Energy management (Issue 41, 2010)
The demonstration house unveiled this year by the CSIRO and two leading home builders, Henley and Delfin Lend Lease, is fitted with the University’s unique Home Energy Management System which tracks energy and water use and supply. Linked to an on-site weather station it can also factor in local weather conditions.
Using touch-screen displays as well as smart management and control technology, the system makes householders more aware of their consumption patterns. This empowers them to take action to reduce energy use, thereby minimising their household’s carbon footprint. All energy and water use information that is displayed in the house on the touch-screen can also be accessed remotely via the internet or mobile phone.
Developed under the Federal Government’s National Research Flagships program, the AusZEH is designed to consume 70 per cent less energy than conventional houses. It will be occupied by a family for a year and monitored during that time for energy consumption, water use and greenhouse gas emissions.
Deputy Vice-Chancellor (Research) Professor Tim Brown describes the La Trobe Home Energy Management System as an important new step.
‘It was developed by University researchers and has been trialled in some of our buildings for the past two years. We are delighted it is now taking the next step by helping to make a practical and affordable contribution to tackling climate change – one of the most urgent challenges of our time.’
Professor Jugdutt (Jack) Singh, Director of the La Trobe Centre for Technology Infusion, helped bring the project to fruition.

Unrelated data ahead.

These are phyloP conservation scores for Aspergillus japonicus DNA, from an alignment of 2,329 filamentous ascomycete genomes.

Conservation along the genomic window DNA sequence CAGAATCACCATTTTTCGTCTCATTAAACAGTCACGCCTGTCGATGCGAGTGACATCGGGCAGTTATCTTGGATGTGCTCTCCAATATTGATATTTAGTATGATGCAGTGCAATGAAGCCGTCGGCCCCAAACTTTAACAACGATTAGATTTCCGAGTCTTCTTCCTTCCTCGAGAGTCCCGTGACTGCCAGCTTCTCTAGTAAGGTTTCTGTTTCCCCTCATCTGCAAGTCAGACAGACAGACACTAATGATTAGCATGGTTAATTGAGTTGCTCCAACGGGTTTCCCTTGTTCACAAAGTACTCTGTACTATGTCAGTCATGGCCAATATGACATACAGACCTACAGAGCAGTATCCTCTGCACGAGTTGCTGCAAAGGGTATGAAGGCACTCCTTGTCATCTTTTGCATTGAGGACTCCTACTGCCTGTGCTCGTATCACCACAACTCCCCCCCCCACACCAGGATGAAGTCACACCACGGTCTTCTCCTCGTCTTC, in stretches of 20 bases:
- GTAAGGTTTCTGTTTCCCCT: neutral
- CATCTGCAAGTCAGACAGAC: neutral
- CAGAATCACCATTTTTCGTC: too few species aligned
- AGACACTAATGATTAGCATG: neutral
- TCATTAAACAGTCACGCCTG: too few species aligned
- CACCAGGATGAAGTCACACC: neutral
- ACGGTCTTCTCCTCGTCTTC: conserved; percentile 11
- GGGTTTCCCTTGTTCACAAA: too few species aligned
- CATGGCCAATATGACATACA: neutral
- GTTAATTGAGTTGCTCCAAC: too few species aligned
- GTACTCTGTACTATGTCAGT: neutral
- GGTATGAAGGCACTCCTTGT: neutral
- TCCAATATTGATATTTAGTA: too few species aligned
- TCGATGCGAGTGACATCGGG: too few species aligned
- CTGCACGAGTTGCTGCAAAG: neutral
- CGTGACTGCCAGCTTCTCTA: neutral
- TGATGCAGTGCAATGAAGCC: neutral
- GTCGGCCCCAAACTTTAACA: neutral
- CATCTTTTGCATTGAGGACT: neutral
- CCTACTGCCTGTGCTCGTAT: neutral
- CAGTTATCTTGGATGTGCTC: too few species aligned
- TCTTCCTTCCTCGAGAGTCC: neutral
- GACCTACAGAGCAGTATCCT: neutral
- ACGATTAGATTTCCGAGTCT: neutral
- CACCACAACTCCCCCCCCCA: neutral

‘The smart system can analyse trends in energy use over time and make forecasts about costs and emission levels and also advise on ways to reduce them.’
The project won last year’s EDN Innovation Award for ‘Best Application of Embedded Computers’. The award recognises excellence in Australian and New Zealand electronics.
‘The system integrates seamlessly with existing as well as next-generation hardware and control software. It can also be used to develop third party applications, and upgraded later as other technology comes on stream,’ says Aniruddha (Ani) Desai, Chief Researcher on the Home Energy Management System project.
CSIRO’s Australian Zero Emission House is a four-bedroom dwelling at Laurimar, 30 kilometres north of Melbourne, combining energy efficiency and demand reduction measures, on-site renewable energy supply and the La Trobe Home Energy Management System in an effort to achieve a carbon neutral running cost without resorting to carbon offsets. Further demonstration homes, tailored to climatic regions, are planned for other parts of Australia.